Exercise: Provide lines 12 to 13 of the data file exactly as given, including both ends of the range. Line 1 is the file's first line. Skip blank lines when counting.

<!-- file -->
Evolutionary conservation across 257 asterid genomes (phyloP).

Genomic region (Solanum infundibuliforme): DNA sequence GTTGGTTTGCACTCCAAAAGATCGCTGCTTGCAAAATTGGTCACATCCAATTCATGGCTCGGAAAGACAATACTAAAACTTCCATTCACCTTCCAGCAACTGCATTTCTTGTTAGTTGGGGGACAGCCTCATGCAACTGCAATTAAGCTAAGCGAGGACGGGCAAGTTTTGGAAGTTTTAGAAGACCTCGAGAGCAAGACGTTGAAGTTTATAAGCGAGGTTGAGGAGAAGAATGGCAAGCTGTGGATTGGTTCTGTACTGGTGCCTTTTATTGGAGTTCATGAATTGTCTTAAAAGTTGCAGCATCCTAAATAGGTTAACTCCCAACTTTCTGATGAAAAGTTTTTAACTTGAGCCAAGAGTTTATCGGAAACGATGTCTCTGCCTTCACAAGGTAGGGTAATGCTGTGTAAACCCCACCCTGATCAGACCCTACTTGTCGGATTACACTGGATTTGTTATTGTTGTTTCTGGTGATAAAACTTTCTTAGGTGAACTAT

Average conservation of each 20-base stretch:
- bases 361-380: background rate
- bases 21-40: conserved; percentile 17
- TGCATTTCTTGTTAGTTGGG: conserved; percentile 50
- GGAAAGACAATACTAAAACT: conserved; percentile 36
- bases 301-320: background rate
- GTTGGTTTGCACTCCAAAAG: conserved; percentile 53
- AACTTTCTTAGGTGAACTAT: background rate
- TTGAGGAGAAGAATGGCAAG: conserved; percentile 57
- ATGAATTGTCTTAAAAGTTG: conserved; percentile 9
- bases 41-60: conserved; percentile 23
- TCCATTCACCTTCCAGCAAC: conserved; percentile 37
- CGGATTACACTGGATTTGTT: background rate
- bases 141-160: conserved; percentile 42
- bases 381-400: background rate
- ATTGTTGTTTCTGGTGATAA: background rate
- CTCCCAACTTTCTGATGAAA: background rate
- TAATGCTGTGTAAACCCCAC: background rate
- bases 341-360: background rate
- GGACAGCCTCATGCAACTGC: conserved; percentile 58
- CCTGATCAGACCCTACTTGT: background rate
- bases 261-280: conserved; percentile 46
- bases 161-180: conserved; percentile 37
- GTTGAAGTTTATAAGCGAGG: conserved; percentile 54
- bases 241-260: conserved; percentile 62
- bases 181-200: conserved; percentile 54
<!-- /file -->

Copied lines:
- ATGAATTGTCTTAAAAGTTG: conserved; percentile 9
- bases 41-60: conserved; percentile 23